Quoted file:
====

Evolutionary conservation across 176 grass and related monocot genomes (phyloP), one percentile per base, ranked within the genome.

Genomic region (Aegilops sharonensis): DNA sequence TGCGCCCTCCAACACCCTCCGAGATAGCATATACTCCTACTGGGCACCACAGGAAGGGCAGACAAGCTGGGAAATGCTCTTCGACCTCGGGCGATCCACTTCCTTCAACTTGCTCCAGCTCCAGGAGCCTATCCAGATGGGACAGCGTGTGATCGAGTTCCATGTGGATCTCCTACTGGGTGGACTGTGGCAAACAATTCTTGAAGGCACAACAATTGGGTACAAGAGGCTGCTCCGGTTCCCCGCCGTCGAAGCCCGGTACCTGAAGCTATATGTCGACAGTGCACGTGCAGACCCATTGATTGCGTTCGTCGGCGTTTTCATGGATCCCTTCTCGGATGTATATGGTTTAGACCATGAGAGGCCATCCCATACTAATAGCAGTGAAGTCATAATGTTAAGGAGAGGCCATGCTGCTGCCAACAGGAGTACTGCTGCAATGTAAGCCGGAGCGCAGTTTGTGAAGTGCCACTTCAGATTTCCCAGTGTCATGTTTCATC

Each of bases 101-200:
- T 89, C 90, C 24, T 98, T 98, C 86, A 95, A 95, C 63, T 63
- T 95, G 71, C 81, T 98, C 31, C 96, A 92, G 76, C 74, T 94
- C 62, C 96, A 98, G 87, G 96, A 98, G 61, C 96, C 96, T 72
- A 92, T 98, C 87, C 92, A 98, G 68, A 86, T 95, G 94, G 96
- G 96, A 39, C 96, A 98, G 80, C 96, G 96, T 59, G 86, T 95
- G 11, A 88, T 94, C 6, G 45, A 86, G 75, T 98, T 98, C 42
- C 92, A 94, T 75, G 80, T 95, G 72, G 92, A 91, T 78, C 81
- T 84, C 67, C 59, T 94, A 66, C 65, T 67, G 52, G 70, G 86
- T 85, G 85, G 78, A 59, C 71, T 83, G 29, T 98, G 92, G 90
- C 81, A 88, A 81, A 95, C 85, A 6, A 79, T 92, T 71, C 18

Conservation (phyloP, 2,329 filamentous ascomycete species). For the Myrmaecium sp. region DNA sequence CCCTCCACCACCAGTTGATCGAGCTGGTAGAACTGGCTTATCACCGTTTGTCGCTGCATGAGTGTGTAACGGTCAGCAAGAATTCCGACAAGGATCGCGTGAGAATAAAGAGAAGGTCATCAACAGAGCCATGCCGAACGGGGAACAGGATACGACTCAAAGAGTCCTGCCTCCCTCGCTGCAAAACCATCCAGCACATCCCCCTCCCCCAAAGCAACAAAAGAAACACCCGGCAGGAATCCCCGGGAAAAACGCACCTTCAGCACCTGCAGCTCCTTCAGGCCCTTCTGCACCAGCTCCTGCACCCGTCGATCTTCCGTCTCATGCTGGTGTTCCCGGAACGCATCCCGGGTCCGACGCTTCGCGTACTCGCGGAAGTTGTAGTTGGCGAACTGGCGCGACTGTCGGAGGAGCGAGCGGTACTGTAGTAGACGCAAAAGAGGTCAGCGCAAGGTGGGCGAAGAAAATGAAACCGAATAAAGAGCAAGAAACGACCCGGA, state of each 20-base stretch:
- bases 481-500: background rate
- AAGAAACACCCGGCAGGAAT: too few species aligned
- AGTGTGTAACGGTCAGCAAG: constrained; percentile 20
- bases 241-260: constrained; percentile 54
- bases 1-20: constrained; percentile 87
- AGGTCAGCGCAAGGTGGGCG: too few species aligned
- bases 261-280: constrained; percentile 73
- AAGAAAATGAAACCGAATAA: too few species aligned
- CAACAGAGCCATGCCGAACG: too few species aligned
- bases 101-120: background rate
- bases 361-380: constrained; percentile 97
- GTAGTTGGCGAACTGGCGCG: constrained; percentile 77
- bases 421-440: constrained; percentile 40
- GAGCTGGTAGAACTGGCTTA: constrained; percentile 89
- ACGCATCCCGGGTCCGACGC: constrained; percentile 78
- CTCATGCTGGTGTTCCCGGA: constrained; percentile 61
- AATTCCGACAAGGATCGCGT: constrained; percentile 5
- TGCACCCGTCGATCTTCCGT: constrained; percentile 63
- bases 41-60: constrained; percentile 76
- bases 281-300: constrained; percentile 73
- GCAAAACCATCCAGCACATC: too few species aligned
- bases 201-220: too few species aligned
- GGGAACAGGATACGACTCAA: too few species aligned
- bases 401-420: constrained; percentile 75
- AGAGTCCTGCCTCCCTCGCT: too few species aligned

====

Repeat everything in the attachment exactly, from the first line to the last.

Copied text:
Evolutionary conservation across 176 grass and related monocot genomes (phyloP), one percentile per base, ranked within the genome.

Genomic region (Aegilops sharonensis): DNA sequence TGCGCCCTCCAACACCCTCCGAGATAGCATATACTCCTACTGGGCACCACAGGAAGGGCAGACAAGCTGGGAAATGCTCTTCGACCTCGGGCGATCCACTTCCTTCAACTTGCTCCAGCTCCAGGAGCCTATCCAGATGGGACAGCGTGTGATCGAGTTCCATGTGGATCTCCTACTGGGTGGACTGTGGCAAACAATTCTTGAAGGCACAACAATTGGGTACAAGAGGCTGCTCCGGTTCCCCGCCGTCGAAGCCCGGTACCTGAAGCTATATGTCGACAGTGCACGTGCAGACCCATTGATTGCGTTCGTCGGCGTTTTCATGGATCCCTTCTCGGATGTATATGGTTTAGACCATGAGAGGCCATCCCATACTAATAGCAGTGAAGTCATAATGTTAAGGAGAGGCCATGCTGCTGCCAACAGGAGTACTGCTGCAATGTAAGCCGGAGCGCAGTTTGTGAAGTGCCACTTCAGATTTCCCAGTGTCATGTTTCATC

Each of bases 101-200:
- T 89, C 90, C 24, T 98, T 98, C 86, A 95, A 95, C 63, T 63
- T 95, G 71, C 81, T 98, C 31, C 96, A 92, G 76, C 74, T 94
- C 62, C 96, A 98, G 87, G 96, A 98, G 61, C 96, C 96, T 72
- A 92, T 98, C 87, C 92, A 98, G 68, A 86, T 95, G 94, G 96
- G 96, A 39, C 96, A 98, G 80, C 96, G 96, T 59, G 86, T 95
- G 11, A 88, T 94, C 6, G 45, A 86, G 75, T 98, T 98, C 42
- C 92, A 94, T 75, G 80, T 95, G 72, G 92, A 91, T 78, C 81
- T 84, C 67, C 59, T 94, A 66, C 65, T 67, G 52, G 70, G 86
- T 85, G 85, G 78, A 59, C 71, T 83, G 29, T 98, G 92, G 90
- C 81, A 88, A 81, A 95, C 85, A 6, A 79, T 92, T 71, C 18

Conservation (phyloP, 2,329 filamentous ascomycete species). For the Myrmaecium sp. region DNA sequence CCCTCCACCACCAGTTGATCGAGCTGGTAGAACTGGCTTATCACCGTTTGTCGCTGCATGAGTGTGTAACGGTCAGCAAGAATTCCGACAAGGATCGCGTGAGAATAAAGAGAAGGTCATCAACAGAGCCATGCCGAACGGGGAACAGGATACGACTCAAAGAGTCCTGCCTCCCTCGCTGCAAAACCATCCAGCACATCCCCCTCCCCCAAAGCAACAAAAGAAACACCCGGCAGGAATCCCCGGGAAAAACGCACCTTCAGCACCTGCAGCTCCTTCAGGCCCTTCTGCACCAGCTCCTGCACCCGTCGATCTTCCGTCTCATGCTGGTGTTCCCGGAACGCATCCCGGGTCCGACGCTTCGCGTACTCGCGGAAGTTGTAGTTGGCGAACTGGCGCGACTGTCGGAGGAGCGAGCGGTACTGTAGTAGACGCAAAAGAGGTCAGCGCAAGGTGGGCGAAGAAAATGAAACCGAATAAAGAGCAAGAAACGACCCGGA, state of each 20-base stretch:
- bases 481-500: background rate
- AAGAAACACCCGGCAGGAAT: too few species aligned
- AGTGTGTAACGGTCAGCAAG: constrained; percentile 20
- bases 241-260: constrained; percentile 54
- bases 1-20: constrained; percentile 87
- AGGTCAGCGCAAGGTGGGCG: too few species aligned
- bases 261-280: constrained; percentile 73
- AAGAAAATGAAACCGAATAA: too few species aligned
- CAACAGAGCCATGCCGAACG: too few species aligned
- bases 101-120: background rate
- bases 361-380: constrained; percentile 97
- GTAGTTGGCGAACTGGCGCG: constrained; percentile 77
- bases 421-440: constrained; percentile 40
- GAGCTGGTAGAACTGGCTTA: constrained; percentile 89
- ACGCATCCCGGGTCCGACGC: constrained; percentile 78
- CTCATGCTGGTGTTCCCGGA: constrained; percentile 61
- AATTCCGACAAGGATCGCGT: constrained; percentile 5
- TGCACCCGTCGATCTTCCGT: constrained; percentile 63
- bases 41-60: constrained; percentile 76
- bases 281-300: constrained; percentile 73
- GCAAAACCATCCAGCACATC: too few species aligned
- bases 201-220: too few species aligned
- GGGAACAGGATACGACTCAA: too few species aligned
- bases 401-420: constrained; percentile 75
- AGAGTCCTGCCTCCCTCGCT: too few species aligned